I measured out my ingredients, combining some (like the bacon pieces and pecans), to save me time once the sugar water mixture is ready for the final steps. It also takes some pressure off as you want to work quickly when working with boiling sugar.

Step 4: Bacon Brittle Part 1

For this part you need a pot. My first batch (first video) I used a larger pot than I needed because working with boiling sugar makes me a little nervous. For my second batch I used a smaller pot and things went much quicker.

***UPDATED 12/24/14*** If you are using a candy thermometer (and it's usually easier if you do), put your thermometer into the pot once it starts to boil. I had been putting the thermometer in before the pot was hot and I think that screwed up some of my batches as the reading was likely off.

With your pot on the stove, turn your burner onto medium heat and begin adding your water, sugar, and corn syrup (or corn & maple syrup mixture). Stir constantly until the sugar has dissolved and the pot starts to boil. I suggest using a wooden spoon for the entire process, as with a plastic one you risk melting the spoon.

The first video was originally about 5 minutes long, with a little editing and speeding up the first 2 minutes I was able to get it down to under 3.

Step 5: Bacon Brittle Part 2

Once your pot is boiling you get to stand there and wait while the temperature on your thermometer works its way to 300. If you're using a smaller pot it will boil faster than in a larger one. You also might run into more trouble getting an accurate thermometer reading with a big pot.

Seriously, you have to stand there. It will feel like you are waiting forever but if you walk away you run the risk of over-cooking your brittle. From what I've noticed, it takes forever to get to 250, but once the thermometer hits 250 it shoots to 300 very fast.

Step 6: Bacon Brittle Part 3

With this last step you want to work quickly.

Once you've hit the magic number on your candy thermometer, remove it and the boiling sugar from the heat.

Quickly add your butter, baking soda, and then bourbon and maple extract. Stirring together quickly so the butter melts.

As soon as the brittle starts to "foam" add your bacon and pecans, again mix in and stir quickly.

Step 7: Last Step...

Once everything is mixed together, pour it out onto your pre-lined baking sheet and work quickly to spread it around. You want to spread the brittle thin. Sometimes a second pair of hands helps with this step.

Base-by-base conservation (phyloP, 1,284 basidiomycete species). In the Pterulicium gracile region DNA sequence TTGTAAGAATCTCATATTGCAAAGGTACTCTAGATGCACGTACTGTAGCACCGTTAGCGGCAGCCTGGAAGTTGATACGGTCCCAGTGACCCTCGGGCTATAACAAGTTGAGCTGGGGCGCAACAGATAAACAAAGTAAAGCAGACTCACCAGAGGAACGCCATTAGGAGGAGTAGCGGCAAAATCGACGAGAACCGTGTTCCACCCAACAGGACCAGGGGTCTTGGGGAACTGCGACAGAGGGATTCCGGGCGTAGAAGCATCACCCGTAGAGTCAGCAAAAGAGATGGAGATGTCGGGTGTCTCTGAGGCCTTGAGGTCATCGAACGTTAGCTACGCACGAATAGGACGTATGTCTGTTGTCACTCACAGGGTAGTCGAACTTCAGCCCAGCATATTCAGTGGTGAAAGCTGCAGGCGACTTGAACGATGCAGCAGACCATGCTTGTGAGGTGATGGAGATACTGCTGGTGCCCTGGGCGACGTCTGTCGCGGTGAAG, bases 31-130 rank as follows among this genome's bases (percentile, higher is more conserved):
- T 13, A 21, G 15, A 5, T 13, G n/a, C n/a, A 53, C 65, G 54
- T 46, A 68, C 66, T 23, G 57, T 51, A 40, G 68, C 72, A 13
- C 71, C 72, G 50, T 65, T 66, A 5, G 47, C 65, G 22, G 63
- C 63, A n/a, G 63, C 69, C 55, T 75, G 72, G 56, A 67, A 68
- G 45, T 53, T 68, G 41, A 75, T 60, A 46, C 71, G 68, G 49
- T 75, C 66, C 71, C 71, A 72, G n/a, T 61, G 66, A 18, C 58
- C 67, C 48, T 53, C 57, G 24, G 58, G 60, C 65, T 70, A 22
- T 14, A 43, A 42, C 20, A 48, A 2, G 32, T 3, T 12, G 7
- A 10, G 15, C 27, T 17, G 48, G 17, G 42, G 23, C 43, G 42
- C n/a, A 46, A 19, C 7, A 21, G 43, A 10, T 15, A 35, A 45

The final thing you can do (you don't have to) is sprinkle to top of your brittle with sea salt.

Step 8: You've Got Brittle!

Let your brittle cool and when it's ready, you can either crack it into pieces by hand or use some sort of kitchen tool to break it up.

The darker brittle is a corn syrup/maple syrup mix. I used grade A pure Vermont Maple Syrup, because I was raised in Vermont :-D

Store in an air tight container. Should keep for up to a week, maybe longer if kept in the fridge. Put in a Mason jar or other type of container to make a great gift/stocking stuffer.

Comments

author
3rdcoastsurfer9000 made it! (author)2014-12-24

Tastes awesome! Actually candied bacon with roasted nuts is great for snacking while waiting for sugar to boil. My boiling sugar started to crystalize and clump just prior to 300F, so it never poured like brittle, but was really good nonetheless. I used all maple instead of half corn syrup...because I didn't have any. Looking forward to trying again.

author
Not_Tasha made it! (author)Not_Tasha2014-12-24

I just tried a couple batches with more maple syrup than corn syrup and they all kind of melted into like a caramely goo.

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JeffB7 made it! (author)2014-12-23

I made mine with candied Maple Bacon, to see if it adds even more maply goodness.

author
JeffB7 made it! (author)2014-12-23

Part of the reason that it takes so long to get to temperature is the water. During the heating process, it's not going to progress much past 100 centigrade until most of the water boils off. You could do this faster if you reduced the water a bit.

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Rexxy007 made it! (author)2014-12-21

Yum!

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t0xic_angel made it! (author)2014-12-18

Can you get away with Not using the bourbon (or use something non-alcoholic as a replacement?

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CheeseMcGee made it! (author)2014-12-17

I just made a batch and had a similar chewy result, and the humidity is low tonight. I noticed in tasting it that there was a heavy baking soda flavor. I checked other brittle recipes online (this was my first attempt) and all other recipes call for 1 Tsp, not 1 Tbs as yours is listed. Could that be adding to the chewiness? I will say that it tastes great otherwise, so I'll give it another crack (pun intended) this weekend.